He might have added that the trial of former despot Hosni Mubarak was “dismissed.” By that we mean to say that no government police were prosecuted for the slaughter of 1000 protestors during the Arab Spring uprisings in 2011. In 2013, al-Sisi’s storm troopers nearly matched Mubarak’s accomplishment by murdering hundreds of citizens protesting the military coup d’état that toppled Mohammed Morsi, the first democratically elected president in Egyptian history. None of the killers have even been charged. In any event, it was a fairly short-lived experiment with democracy. Morsi celebrated his one-year anniversary in office one day, and found himself in a dank prison cell the next.

Morsi, of course, as a member of the Muslim Brotherhood, frightened the West for being sympathetic to the Palestinian cause, being thoroughly reviled by American ally Saudi Arabia, and being generally amenable to Islamic influence in the Egyptian state. He had notably loosened border restrictions at the Rafah crossing in Gaza, permitting abused Palestinians to temporarily leave their “open-air prison,” a relief for Palestinians as Israel rationed out basic utilities, withheld tax monies, and conducted occasional “terrorist” cleansings of Gaza. It was clear to all that federal empathy for the plight of a stateless people simply wouldn’t do. Much like Palestinians who naively elected Hamas to lead them in 2006, it was self-evident to any imperialist that Egyptians, unfamiliar with the implicit understanding that democracy is mere window dressing for plutocracy, had simply voted the wrong way.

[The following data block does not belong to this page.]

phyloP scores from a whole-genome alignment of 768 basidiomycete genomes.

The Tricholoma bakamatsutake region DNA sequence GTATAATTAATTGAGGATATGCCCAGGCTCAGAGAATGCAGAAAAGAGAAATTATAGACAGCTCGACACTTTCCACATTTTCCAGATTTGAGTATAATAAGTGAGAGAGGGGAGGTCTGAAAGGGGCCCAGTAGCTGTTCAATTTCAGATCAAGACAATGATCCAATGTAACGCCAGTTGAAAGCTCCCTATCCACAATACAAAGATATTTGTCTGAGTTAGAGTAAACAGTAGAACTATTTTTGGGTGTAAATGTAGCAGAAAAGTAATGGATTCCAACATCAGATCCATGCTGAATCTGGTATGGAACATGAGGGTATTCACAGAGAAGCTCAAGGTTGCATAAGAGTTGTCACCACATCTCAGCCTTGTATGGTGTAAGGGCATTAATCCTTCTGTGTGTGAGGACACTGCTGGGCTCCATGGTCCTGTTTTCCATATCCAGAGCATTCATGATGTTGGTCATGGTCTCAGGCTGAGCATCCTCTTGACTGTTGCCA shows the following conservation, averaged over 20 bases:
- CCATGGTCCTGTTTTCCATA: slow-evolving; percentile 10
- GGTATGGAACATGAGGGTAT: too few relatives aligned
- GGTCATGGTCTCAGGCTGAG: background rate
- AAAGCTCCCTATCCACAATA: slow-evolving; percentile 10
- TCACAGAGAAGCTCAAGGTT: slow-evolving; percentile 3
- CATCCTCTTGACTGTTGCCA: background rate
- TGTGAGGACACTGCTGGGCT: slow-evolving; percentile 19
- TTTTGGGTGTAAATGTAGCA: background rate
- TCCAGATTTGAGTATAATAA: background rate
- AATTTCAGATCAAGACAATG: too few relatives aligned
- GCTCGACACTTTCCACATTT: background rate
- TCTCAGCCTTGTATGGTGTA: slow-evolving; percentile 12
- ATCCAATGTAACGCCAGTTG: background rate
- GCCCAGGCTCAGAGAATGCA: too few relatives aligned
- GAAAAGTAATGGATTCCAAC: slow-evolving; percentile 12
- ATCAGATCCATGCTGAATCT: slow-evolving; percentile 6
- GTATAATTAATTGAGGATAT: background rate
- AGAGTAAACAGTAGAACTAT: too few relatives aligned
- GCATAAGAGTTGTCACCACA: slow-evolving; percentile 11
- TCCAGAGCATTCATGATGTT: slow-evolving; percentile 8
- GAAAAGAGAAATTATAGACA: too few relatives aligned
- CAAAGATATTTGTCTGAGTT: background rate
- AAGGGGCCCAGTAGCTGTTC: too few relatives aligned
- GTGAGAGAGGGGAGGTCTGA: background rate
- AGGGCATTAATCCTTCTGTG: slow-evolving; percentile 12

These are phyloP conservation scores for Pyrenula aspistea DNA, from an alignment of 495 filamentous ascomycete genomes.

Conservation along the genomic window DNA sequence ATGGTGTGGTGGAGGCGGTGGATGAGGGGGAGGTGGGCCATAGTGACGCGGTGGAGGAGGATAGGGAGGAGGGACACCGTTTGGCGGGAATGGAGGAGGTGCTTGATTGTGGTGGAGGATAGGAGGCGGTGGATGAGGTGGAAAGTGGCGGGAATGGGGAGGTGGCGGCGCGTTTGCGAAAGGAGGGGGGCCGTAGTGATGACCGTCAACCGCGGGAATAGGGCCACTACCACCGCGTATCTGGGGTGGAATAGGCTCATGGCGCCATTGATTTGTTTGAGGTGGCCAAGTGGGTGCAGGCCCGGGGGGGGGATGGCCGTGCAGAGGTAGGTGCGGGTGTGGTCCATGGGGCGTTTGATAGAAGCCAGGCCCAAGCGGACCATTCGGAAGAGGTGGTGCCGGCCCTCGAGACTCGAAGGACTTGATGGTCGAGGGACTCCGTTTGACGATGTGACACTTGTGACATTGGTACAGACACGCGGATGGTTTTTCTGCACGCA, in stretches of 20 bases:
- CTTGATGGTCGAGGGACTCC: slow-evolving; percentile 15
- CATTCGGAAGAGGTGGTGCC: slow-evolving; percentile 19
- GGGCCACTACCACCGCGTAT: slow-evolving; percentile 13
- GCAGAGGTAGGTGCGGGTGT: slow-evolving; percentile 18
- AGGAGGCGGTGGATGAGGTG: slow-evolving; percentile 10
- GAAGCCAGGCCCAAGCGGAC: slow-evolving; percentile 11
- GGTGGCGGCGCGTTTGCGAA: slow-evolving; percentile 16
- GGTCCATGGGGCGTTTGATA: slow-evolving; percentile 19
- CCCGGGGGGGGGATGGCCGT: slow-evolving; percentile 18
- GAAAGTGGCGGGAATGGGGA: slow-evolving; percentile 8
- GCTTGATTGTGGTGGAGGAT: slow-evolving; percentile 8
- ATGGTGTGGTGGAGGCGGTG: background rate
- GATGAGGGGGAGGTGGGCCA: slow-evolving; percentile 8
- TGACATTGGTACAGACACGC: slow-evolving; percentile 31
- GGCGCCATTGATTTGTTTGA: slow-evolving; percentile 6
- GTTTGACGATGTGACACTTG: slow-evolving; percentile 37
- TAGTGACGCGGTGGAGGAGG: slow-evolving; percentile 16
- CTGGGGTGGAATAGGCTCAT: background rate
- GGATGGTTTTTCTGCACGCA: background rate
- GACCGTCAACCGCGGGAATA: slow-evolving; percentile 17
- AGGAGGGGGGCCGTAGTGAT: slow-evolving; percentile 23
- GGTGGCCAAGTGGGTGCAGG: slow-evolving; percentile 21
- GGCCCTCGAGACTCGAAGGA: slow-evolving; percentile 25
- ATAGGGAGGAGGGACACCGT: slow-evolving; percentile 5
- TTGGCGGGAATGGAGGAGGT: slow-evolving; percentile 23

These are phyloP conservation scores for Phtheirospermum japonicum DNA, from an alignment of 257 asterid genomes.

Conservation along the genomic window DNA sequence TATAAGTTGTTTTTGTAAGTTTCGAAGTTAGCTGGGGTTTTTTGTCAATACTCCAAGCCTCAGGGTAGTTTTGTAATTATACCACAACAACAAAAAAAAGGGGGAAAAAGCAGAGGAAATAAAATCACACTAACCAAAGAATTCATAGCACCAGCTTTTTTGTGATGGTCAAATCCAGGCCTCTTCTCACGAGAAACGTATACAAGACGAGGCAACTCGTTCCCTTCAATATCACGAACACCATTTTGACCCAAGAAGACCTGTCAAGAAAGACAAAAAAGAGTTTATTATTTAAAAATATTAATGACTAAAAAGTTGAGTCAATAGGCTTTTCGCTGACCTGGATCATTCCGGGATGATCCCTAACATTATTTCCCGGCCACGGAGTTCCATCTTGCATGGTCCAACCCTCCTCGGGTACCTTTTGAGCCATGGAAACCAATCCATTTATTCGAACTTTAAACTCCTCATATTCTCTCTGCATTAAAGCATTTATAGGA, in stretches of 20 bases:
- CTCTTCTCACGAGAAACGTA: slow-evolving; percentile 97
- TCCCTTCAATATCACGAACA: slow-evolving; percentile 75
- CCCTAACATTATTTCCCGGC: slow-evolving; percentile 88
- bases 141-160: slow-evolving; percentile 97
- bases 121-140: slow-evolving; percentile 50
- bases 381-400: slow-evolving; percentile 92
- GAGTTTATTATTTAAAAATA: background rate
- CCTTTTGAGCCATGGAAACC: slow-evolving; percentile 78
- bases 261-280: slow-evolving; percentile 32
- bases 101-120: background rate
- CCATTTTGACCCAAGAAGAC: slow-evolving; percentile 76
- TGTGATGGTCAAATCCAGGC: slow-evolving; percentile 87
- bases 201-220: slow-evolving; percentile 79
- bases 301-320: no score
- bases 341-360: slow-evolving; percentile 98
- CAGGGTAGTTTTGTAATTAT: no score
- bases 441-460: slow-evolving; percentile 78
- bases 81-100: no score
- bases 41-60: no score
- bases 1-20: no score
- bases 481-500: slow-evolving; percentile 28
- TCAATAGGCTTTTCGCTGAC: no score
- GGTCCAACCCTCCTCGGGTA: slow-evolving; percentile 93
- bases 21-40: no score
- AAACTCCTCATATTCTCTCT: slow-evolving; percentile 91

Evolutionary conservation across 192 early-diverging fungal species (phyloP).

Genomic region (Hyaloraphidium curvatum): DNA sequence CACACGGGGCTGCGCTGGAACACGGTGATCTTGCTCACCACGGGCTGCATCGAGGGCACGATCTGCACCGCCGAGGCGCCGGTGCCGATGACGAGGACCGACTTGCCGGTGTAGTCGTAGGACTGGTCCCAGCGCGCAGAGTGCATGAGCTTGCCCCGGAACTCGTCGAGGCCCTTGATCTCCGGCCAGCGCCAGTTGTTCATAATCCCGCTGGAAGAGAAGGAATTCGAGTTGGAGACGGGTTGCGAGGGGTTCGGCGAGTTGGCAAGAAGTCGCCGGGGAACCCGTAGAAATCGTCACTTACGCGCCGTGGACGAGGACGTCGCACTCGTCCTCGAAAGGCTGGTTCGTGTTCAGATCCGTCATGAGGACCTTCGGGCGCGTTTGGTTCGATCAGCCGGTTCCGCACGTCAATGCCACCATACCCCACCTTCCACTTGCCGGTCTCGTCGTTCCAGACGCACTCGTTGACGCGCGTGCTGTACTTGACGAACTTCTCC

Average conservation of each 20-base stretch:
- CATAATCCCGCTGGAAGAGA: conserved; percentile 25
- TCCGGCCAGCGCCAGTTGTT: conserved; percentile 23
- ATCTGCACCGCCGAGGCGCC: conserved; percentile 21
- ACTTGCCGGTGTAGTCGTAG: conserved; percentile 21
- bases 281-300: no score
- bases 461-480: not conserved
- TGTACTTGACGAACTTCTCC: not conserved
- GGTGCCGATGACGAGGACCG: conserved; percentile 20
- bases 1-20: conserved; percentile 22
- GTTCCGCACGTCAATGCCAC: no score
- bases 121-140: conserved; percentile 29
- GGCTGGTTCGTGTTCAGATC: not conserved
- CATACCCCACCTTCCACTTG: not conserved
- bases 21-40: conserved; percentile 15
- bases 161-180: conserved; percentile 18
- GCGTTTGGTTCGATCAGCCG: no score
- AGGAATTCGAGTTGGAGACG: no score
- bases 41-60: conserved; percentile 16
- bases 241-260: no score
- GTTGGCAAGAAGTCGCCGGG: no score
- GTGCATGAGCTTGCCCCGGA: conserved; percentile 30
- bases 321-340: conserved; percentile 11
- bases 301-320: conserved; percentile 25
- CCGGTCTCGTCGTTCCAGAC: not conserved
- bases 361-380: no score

Restoring Repression

Which is why the U.S. funneled cash and support to Morsi’s opposition through its notoriously transparent “democracy assistance” from the State Department, a tactic employed almost as often as an election goes awry. It is naturally unlawful to waste taxpayer monies fomenting coups in foreign lands, but this is of little consequence to the president, who told Americans that Washington had no preference in the outcome of the Morsi destabilization. It most assuredly did. It feared the retreat of its Western pawns from political influence in Egypt. (Saudi Arabia feared the Brotherhood itself and worked to undermine Morsi’s government, cobbling together an post-coup aid package in the paltry sum of $12 billion, a gift from Riyadh and its fellow Gulf monarchies, which always enjoy the sight of a despotry regained.